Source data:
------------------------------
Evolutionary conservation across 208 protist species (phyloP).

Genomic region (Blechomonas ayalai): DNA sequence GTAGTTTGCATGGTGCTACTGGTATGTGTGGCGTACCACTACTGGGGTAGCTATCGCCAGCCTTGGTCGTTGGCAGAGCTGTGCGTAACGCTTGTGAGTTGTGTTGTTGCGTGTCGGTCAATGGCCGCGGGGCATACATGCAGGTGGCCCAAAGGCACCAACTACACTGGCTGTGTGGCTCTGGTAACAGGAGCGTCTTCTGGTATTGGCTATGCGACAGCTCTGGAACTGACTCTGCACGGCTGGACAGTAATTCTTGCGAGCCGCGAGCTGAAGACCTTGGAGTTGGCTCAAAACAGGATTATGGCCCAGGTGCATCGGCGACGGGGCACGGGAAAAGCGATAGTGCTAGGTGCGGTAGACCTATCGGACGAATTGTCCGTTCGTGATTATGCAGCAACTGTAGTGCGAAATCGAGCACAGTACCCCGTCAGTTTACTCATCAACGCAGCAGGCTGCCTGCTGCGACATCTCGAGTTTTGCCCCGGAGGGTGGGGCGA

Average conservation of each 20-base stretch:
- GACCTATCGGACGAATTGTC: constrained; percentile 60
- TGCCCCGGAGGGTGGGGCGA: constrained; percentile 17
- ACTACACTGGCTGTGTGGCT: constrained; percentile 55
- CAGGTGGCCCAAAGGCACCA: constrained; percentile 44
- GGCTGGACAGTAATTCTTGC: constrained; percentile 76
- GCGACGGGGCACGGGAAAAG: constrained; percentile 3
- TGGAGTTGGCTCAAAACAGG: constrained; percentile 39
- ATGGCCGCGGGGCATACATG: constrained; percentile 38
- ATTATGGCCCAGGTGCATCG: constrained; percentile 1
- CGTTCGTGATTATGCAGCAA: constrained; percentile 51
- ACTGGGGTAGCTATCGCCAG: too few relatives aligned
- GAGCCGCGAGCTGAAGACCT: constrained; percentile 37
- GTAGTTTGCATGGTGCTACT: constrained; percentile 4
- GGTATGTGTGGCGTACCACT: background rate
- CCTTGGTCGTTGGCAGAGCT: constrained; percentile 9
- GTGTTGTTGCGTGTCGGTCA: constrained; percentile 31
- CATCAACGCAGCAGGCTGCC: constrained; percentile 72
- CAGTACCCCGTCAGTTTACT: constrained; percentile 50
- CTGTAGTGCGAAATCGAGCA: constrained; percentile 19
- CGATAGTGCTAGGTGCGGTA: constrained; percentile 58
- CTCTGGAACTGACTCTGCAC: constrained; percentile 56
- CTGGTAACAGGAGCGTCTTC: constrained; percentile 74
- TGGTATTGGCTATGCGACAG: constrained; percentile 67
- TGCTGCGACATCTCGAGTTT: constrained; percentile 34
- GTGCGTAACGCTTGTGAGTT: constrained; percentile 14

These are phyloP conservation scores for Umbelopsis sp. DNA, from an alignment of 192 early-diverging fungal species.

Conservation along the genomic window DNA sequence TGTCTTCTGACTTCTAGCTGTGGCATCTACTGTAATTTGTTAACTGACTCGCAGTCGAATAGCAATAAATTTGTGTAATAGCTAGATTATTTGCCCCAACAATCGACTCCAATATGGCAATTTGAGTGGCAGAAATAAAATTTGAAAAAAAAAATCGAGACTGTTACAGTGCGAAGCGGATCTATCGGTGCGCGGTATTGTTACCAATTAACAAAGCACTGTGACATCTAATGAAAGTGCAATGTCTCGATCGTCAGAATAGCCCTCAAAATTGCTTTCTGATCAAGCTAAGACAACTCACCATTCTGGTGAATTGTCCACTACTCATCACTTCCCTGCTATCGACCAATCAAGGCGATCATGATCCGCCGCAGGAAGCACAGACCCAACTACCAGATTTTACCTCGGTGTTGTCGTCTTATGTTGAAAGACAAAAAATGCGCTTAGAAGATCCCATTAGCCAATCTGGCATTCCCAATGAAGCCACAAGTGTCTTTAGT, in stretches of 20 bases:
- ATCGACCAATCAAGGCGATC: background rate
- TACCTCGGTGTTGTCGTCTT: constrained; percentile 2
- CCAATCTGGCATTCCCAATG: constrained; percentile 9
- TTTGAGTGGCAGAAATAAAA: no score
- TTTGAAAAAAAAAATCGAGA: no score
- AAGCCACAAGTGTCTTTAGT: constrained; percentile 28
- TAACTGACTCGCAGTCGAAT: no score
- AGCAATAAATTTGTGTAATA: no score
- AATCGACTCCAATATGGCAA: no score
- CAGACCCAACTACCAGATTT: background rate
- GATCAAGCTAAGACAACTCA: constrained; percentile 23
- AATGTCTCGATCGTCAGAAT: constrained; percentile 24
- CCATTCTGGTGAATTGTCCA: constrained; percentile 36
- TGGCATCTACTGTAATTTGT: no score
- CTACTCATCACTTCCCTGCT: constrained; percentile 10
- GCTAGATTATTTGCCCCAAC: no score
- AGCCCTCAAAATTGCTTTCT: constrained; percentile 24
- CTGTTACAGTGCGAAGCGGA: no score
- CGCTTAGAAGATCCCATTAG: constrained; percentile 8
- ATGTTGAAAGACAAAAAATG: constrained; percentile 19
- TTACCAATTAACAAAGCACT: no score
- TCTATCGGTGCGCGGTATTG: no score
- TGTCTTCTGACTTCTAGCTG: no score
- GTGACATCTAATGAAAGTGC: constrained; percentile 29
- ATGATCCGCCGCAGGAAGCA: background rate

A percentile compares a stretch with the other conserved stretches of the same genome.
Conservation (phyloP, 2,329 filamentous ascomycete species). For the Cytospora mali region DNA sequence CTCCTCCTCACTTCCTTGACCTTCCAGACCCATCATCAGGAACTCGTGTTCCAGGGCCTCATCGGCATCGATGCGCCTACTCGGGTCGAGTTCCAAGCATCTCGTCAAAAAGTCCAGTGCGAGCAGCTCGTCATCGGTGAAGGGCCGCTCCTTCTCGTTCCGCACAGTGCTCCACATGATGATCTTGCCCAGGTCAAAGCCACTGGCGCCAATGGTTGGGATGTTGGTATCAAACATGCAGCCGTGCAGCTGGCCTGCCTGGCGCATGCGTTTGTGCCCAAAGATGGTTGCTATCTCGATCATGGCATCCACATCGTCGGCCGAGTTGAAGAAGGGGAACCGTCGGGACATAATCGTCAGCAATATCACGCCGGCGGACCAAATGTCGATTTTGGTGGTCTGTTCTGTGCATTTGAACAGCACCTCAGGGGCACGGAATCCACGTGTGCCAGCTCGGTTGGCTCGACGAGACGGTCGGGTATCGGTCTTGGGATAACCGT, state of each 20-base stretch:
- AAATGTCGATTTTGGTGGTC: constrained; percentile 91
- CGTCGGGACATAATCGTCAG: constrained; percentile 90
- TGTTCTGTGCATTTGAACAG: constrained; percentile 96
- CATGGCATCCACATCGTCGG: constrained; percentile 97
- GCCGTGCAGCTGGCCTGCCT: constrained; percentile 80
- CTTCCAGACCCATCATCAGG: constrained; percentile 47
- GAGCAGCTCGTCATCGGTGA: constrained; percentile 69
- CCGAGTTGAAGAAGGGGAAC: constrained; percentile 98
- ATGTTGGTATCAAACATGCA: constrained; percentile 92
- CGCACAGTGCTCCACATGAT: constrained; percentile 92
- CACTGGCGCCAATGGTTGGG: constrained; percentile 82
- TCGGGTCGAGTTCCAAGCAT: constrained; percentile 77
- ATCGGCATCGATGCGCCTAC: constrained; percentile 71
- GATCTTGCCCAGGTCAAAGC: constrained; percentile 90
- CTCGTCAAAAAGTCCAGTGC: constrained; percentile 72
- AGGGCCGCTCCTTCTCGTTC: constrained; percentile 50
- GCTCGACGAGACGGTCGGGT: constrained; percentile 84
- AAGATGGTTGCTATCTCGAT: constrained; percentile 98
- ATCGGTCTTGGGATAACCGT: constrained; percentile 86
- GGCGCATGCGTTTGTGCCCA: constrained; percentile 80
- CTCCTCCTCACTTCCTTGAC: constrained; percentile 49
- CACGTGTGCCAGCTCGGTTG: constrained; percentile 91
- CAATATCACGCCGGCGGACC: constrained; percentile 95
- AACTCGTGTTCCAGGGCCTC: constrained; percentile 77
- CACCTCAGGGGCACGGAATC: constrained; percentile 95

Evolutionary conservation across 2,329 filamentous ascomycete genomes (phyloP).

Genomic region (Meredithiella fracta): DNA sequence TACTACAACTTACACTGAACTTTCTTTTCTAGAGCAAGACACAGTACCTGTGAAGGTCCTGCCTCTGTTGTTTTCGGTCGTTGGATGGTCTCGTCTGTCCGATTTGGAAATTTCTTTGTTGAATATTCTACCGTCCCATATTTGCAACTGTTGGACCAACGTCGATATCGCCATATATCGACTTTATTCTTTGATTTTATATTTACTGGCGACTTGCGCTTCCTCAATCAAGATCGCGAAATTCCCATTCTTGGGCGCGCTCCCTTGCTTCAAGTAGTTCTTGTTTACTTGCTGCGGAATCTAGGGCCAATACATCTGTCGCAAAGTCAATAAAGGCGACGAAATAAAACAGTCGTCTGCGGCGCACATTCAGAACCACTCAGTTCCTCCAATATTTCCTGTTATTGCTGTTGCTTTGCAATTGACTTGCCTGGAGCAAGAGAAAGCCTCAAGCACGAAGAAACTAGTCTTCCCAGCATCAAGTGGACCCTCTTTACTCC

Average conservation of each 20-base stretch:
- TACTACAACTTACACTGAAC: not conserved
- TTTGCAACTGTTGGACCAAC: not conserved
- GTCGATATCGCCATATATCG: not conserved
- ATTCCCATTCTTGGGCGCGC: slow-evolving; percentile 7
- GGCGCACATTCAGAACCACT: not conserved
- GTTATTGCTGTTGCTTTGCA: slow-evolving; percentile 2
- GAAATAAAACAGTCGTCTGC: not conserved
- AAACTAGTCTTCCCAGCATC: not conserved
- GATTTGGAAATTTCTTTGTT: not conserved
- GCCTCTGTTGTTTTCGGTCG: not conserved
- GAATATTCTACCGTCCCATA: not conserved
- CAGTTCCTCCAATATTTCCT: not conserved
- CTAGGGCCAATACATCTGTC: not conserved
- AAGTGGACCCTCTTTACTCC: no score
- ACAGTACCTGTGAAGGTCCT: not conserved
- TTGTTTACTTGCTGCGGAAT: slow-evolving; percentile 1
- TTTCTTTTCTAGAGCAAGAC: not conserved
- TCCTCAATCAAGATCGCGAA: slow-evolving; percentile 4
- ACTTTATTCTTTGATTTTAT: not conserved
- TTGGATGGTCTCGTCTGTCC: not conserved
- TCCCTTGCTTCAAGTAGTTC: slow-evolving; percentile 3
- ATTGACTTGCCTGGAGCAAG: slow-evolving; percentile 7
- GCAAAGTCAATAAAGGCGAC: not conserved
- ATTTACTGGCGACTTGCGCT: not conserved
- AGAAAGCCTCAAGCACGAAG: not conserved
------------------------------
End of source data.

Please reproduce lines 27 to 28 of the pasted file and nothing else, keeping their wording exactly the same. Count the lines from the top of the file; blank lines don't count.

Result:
- TGCTGCGACATCTCGAGTTT: constrained; percentile 34
- GTGCGTAACGCTTGTGAGTT: constrained; percentile 14